Updated 2012-02-17 09:48:27 by dkf

Richard Suchenwirth 2004-05-09 — One of the simplest ways to debug a proc is to edit in puts commands at interesting places. When satisfied, one should remove those, else they may do their work at unwelcome times. One simple way to avoid this is the following:
 proc dputs args {puts [join $args]}
 #proc dputs args {}
 dputs value: $value

In your script, call dputs wherever needed. With simple removal of the # at the second definition, they will not have any effect (and be optimized out of the bytecode), and by editing a single character (the #) you can turn on or off the dputs functionality.

But another idea I tried today is to "instrument" a proc's body for debugging behavior. Now, parsing a proc body for suitable instrumentation points is hard and bug-prone work, considering the many possibilities. But one place in a proc body is bullet-proof to be executed in any case, namely, its very beginning. To observe how procs are called, info level ?n? gives us a great tool. So the following was easily written:
 proc +trace proc {
    proc $proc [info args $proc] \
        "puts \[info level]:\[info level 0]\n#:\n[info body $proc]"

Every time a proc is called, which has been instrumented by +trace, it reports the whole call line, including its name and arguments (by value). This modification to the proc body happens only in memory (not in the source file), so when next starting the app, the trace is gone. This simple mechanism makes experimenting, expecially with recursion, even easier than it was. To remove a +trace from a proc body is easy too, and harmless when it is accidentally called on a not-instrumented proc, if you just choose a marker comment (#: here) that doesn't appear elsewhere in your code:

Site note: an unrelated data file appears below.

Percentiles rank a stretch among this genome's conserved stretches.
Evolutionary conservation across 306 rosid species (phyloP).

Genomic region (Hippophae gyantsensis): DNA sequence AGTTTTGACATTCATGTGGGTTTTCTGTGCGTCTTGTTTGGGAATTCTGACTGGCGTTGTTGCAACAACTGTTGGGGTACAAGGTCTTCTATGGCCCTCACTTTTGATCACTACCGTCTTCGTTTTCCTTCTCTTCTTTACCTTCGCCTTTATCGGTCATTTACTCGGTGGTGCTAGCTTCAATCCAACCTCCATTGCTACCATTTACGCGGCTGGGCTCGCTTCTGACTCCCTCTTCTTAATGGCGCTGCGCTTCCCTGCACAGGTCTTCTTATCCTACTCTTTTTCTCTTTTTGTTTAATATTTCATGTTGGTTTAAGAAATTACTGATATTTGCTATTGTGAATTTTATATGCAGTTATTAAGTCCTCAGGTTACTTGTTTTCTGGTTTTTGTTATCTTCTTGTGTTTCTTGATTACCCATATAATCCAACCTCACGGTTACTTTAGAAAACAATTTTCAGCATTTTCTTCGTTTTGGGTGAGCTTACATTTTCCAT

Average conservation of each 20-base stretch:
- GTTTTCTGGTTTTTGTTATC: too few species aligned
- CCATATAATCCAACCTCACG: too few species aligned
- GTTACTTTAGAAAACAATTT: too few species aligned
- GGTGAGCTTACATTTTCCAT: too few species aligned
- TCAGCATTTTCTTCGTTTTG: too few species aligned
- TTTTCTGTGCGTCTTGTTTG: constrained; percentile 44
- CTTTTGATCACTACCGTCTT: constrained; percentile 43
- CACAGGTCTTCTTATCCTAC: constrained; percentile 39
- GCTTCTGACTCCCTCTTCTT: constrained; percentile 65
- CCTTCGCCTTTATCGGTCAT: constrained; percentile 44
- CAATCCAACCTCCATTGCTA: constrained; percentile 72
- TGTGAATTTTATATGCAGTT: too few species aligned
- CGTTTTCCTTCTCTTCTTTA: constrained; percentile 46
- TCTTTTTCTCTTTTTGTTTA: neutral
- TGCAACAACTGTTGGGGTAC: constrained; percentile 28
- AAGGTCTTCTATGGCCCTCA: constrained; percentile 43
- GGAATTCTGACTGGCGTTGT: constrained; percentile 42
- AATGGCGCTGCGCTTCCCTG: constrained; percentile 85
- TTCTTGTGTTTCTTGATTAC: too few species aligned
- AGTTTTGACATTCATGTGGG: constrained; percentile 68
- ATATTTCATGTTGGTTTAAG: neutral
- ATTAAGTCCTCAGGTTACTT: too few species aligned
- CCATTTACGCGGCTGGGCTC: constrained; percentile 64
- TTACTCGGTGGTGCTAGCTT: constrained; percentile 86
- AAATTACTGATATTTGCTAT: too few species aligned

proc -trace proc {
    regsub .+#:\n [info body $proc] "" body
    proc $proc [info args $proc] $body
#-- Testing, with the indispensable GCD example:
 proc gcd {u v} {expr {$u? [gcd [expr $v%$u] $u]: $v}}
 +trace gcd
 puts with:[gcd 360 123]
 -trace gcd
 puts without:[gcd 360 123] 

produces first the traced call history, and then nothing but the result:
 1:gcd 360 123
 2:gcd 123 360
 3:gcd 114 123
 4:gcd 9 114
 5:gcd 6 9
 6:gcd 3 6
 7:gcd 0 3

Documented feature (=bug :): the code above works only for procs without default arguments. If you want these too, replace the calls to info args in +trace and -trace with just args, and add this one:
 proc args proc {
    set res {}
    foreach a [info args $proc] {
        if [info default $proc $a def] {lappend a $def}
        lappend res $a
    set res
#-- Testing again:
 proc foo {a {b 1}} {expr $a+$b}
 puts args:[args foo]
 args:a {b 1}

See also trace for the new trace execution features - however, my 8.4a2 doesn't have them yet, and just to use that appeared to me more complex than +/-trace...